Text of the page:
PLAYING matches with no fans in attendance is going to be a new experience for Super League players and Warrington Wolves’ Ben Currie is eager that the team compensate for their loss.

The first taste of this new environment for The Wire will come on Saturday, August 8, when they return from more than four months of a coronavirus-enforced suspension to play Super League Round 8 against Hull Kingston Rovers at Headingley Stadium.

“We just don’t know what’s going to happen,” said the 26-year-old England back rower.

“In the past we’ve done a lot of training games with different teams, such as Widnes Vikings and Leigh Centurions.

“We’ve done 13 v 13 training and I guess it’s going to be quite similar to that because with no atmosphere you’re going to be able to hear the calls from the other team, hear your own calls, hear the contact, every little bit of it.

“So it’s definitely going to be different. With no fans, you’ve got to look at creating your own energy and your own buzz about the place because you have no fans to do it for you.”

Since returning to training last week the focus has been on preparing the players’ bodies for the vigours of battle again.

But next week will bring about a focus on the first match.

Hull KR, coached by ex-Wolves boss Tony Smith, should have been playing Toronto Wolfpack this weekend but due to the Canadian side’s withdrawal from the rest of the 2020 season it means their meeting with The Wire will also be their first outing since March too.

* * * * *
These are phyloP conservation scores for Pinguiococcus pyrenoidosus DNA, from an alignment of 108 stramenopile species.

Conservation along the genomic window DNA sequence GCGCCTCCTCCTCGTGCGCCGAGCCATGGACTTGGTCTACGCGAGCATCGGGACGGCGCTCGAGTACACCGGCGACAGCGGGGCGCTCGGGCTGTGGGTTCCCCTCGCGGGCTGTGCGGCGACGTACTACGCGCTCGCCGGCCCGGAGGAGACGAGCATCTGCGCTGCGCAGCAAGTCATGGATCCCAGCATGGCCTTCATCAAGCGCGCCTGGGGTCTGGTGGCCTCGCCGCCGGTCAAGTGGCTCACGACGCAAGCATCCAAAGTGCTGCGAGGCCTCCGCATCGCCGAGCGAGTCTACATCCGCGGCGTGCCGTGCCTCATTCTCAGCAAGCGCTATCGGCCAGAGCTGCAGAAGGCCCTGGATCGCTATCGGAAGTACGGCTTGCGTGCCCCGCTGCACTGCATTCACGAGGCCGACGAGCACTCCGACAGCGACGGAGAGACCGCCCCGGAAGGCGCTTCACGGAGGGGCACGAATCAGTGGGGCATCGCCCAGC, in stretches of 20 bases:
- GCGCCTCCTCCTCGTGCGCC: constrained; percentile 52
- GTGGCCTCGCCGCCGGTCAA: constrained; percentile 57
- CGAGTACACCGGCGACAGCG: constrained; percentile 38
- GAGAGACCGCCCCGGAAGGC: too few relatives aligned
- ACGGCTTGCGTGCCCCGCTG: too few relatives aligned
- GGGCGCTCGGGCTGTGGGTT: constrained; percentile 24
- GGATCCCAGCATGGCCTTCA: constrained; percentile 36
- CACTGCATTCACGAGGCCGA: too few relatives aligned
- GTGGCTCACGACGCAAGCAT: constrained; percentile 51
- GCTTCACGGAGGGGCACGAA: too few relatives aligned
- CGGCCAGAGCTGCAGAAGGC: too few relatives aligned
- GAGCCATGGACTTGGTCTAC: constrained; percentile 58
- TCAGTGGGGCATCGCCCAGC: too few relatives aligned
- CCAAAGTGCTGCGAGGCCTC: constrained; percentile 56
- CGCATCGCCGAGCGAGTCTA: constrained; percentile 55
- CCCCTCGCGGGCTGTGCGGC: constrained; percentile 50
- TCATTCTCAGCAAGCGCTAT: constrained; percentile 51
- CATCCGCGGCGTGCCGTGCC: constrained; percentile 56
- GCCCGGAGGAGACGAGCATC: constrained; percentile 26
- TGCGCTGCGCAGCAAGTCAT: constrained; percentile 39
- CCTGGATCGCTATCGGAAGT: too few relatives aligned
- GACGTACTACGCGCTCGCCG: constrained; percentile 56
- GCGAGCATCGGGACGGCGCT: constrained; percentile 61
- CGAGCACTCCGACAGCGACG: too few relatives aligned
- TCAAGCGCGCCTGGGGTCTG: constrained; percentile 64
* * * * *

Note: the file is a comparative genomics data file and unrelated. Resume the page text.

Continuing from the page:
“They won’t have been able to blow the cobwebs away against Toronto,” said Currie.

“But after the lockdown we’ve all had, you just don’t know what to expect with regards to who’s fit and what team they will put out.

“It will be difficult to review Hull KR but obviously we know how Tony Smith likes his teams to play.

“Hopefully we can turn up, not start off slowly, and be ok.”

Losing Toronto Wolfpack has been a blow to the competition, and the results of their matches in the opening rounds have been expunged from the record - which has led to Warrington dropping two places down the league table to sixth.

“It’s a shame to lose them. The majority of our boys have not been over there. I would have loved to have played them away and have the experience. Hopefully we can do it next year,” said Currie, an everpresent for Wolves at the start of the year.

“Some of our boys are friendly with people that play for Toronto. There’s quite a few ex-players from here. Fingers crossed they’re still getting their payments and they can still survive. It’s a shame they can’t finish the year off.

“The blank weekend that we now have will be good for our players, from that point of view, due to the amount of games we’ve got coming. It’ll be good to get a break but it’s a shame it’s come down to losing a team to get that.”

Currie said the work in training has been tough but enjoyable.

“We’ve only had two weeks of pre-season before the week leading into the first game, so we don’t have as long as we usually would with a ‘pre-season’ so we’ve probably tried to cram quite a bit into the time,” he explained.

“We do a lot of skill games which are conditioning as well. So, we might have 11 attackers against six defenders, so the six defenders are constantly moving and that’s more game-related fitness.

“That’s probably the better conditioning for us and a lot of teams will be doing that.

“There’s not going to be many easy days to come, but they’re good days.”